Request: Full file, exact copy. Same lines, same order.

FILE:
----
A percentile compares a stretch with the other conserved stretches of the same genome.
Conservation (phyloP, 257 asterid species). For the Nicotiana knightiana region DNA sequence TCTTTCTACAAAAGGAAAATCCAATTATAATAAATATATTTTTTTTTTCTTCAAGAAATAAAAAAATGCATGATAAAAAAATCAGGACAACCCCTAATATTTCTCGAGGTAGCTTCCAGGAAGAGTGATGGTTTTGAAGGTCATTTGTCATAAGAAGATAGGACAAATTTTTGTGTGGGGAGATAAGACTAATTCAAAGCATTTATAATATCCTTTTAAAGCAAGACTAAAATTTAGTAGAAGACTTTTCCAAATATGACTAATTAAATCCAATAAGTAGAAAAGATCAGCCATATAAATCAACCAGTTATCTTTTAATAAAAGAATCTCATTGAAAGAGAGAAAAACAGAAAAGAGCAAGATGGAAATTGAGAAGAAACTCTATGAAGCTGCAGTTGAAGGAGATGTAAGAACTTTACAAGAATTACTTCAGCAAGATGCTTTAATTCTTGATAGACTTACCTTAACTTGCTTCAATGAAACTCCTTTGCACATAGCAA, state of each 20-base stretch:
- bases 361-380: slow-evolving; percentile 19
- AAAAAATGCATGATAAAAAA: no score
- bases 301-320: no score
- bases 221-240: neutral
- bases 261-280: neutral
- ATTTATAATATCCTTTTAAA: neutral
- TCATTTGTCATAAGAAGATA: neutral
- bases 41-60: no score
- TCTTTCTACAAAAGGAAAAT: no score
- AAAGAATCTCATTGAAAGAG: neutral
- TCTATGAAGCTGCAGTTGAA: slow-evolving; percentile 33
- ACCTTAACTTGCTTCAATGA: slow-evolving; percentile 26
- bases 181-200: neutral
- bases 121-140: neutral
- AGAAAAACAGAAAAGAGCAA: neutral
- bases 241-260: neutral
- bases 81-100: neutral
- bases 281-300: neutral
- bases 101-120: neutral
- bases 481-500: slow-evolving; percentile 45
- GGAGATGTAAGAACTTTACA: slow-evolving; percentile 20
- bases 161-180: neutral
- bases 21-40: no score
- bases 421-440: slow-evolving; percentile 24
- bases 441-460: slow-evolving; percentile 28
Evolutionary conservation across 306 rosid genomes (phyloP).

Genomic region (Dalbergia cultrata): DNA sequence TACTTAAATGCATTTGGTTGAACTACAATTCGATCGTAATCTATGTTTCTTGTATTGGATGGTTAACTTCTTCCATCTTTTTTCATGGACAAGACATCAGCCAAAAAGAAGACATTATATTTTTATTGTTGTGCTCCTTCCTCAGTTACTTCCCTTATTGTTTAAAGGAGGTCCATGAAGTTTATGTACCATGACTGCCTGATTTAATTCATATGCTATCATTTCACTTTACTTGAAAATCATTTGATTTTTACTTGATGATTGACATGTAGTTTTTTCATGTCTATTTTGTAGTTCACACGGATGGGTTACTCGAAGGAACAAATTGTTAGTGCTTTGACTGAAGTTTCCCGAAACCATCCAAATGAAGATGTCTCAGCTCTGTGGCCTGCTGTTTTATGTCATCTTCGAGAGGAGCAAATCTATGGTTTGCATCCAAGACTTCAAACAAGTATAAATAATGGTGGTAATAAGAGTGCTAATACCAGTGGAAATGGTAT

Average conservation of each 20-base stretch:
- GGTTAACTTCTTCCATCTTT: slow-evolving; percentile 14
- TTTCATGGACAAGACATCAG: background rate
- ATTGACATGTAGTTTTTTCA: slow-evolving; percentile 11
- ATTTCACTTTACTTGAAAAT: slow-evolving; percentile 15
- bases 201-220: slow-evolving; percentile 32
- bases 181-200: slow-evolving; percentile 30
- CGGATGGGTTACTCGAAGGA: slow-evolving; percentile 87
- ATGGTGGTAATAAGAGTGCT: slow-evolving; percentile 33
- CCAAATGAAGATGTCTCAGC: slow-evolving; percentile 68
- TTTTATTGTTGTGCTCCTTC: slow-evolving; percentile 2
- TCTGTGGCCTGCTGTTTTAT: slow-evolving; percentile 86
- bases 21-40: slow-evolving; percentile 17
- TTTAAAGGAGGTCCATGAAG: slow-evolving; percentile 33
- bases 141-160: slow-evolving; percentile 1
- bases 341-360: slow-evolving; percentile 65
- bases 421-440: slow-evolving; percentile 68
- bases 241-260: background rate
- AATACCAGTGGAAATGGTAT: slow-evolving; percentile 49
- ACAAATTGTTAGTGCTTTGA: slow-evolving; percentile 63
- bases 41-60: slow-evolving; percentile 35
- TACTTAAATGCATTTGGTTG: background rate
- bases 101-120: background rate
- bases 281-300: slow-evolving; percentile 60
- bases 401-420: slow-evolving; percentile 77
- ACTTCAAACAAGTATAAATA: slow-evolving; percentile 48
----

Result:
A percentile compares a stretch with the other conserved stretches of the same genome.
Conservation (phyloP, 257 asterid species). For the Nicotiana knightiana region DNA sequence TCTTTCTACAAAAGGAAAATCCAATTATAATAAATATATTTTTTTTTTCTTCAAGAAATAAAAAAATGCATGATAAAAAAATCAGGACAACCCCTAATATTTCTCGAGGTAGCTTCCAGGAAGAGTGATGGTTTTGAAGGTCATTTGTCATAAGAAGATAGGACAAATTTTTGTGTGGGGAGATAAGACTAATTCAAAGCATTTATAATATCCTTTTAAAGCAAGACTAAAATTTAGTAGAAGACTTTTCCAAATATGACTAATTAAATCCAATAAGTAGAAAAGATCAGCCATATAAATCAACCAGTTATCTTTTAATAAAAGAATCTCATTGAAAGAGAGAAAAACAGAAAAGAGCAAGATGGAAATTGAGAAGAAACTCTATGAAGCTGCAGTTGAAGGAGATGTAAGAACTTTACAAGAATTACTTCAGCAAGATGCTTTAATTCTTGATAGACTTACCTTAACTTGCTTCAATGAAACTCCTTTGCACATAGCAA, state of each 20-base stretch:
- bases 361-380: slow-evolving; percentile 19
- AAAAAATGCATGATAAAAAA: no score
- bases 301-320: no score
- bases 221-240: neutral
- bases 261-280: neutral
- ATTTATAATATCCTTTTAAA: neutral
- TCATTTGTCATAAGAAGATA: neutral
- bases 41-60: no score
- TCTTTCTACAAAAGGAAAAT: no score
- AAAGAATCTCATTGAAAGAG: neutral
- TCTATGAAGCTGCAGTTGAA: slow-evolving; percentile 33
- ACCTTAACTTGCTTCAATGA: slow-evolving; percentile 26
- bases 181-200: neutral
- bases 121-140: neutral
- AGAAAAACAGAAAAGAGCAA: neutral
- bases 241-260: neutral
- bases 81-100: neutral
- bases 281-300: neutral
- bases 101-120: neutral
- bases 481-500: slow-evolving; percentile 45
- GGAGATGTAAGAACTTTACA: slow-evolving; percentile 20
- bases 161-180: neutral
- bases 21-40: no score
- bases 421-440: slow-evolving; percentile 24
- bases 441-460: slow-evolving; percentile 28
Evolutionary conservation across 306 rosid genomes (phyloP).

Genomic region (Dalbergia cultrata): DNA sequence TACTTAAATGCATTTGGTTGAACTACAATTCGATCGTAATCTATGTTTCTTGTATTGGATGGTTAACTTCTTCCATCTTTTTTCATGGACAAGACATCAGCCAAAAAGAAGACATTATATTTTTATTGTTGTGCTCCTTCCTCAGTTACTTCCCTTATTGTTTAAAGGAGGTCCATGAAGTTTATGTACCATGACTGCCTGATTTAATTCATATGCTATCATTTCACTTTACTTGAAAATCATTTGATTTTTACTTGATGATTGACATGTAGTTTTTTCATGTCTATTTTGTAGTTCACACGGATGGGTTACTCGAAGGAACAAATTGTTAGTGCTTTGACTGAAGTTTCCCGAAACCATCCAAATGAAGATGTCTCAGCTCTGTGGCCTGCTGTTTTATGTCATCTTCGAGAGGAGCAAATCTATGGTTTGCATCCAAGACTTCAAACAAGTATAAATAATGGTGGTAATAAGAGTGCTAATACCAGTGGAAATGGTAT

Average conservation of each 20-base stretch:
- GGTTAACTTCTTCCATCTTT: slow-evolving; percentile 14
- TTTCATGGACAAGACATCAG: background rate
- ATTGACATGTAGTTTTTTCA: slow-evolving; percentile 11
- ATTTCACTTTACTTGAAAAT: slow-evolving; percentile 15
- bases 201-220: slow-evolving; percentile 32
- bases 181-200: slow-evolving; percentile 30
- CGGATGGGTTACTCGAAGGA: slow-evolving; percentile 87
- ATGGTGGTAATAAGAGTGCT: slow-evolving; percentile 33
- CCAAATGAAGATGTCTCAGC: slow-evolving; percentile 68
- TTTTATTGTTGTGCTCCTTC: slow-evolving; percentile 2
- TCTGTGGCCTGCTGTTTTAT: slow-evolving; percentile 86
- bases 21-40: slow-evolving; percentile 17
- TTTAAAGGAGGTCCATGAAG: slow-evolving; percentile 33
- bases 141-160: slow-evolving; percentile 1
- bases 341-360: slow-evolving; percentile 65
- bases 421-440: slow-evolving; percentile 68
- bases 241-260: background rate
- AATACCAGTGGAAATGGTAT: slow-evolving; percentile 49
- ACAAATTGTTAGTGCTTTGA: slow-evolving; percentile 63
- bases 41-60: slow-evolving; percentile 35
- TACTTAAATGCATTTGGTTG: background rate
- bases 101-120: background rate
- bases 281-300: slow-evolving; percentile 60
- bases 401-420: slow-evolving; percentile 77
- ACTTCAAACAAGTATAAATA: slow-evolving; percentile 48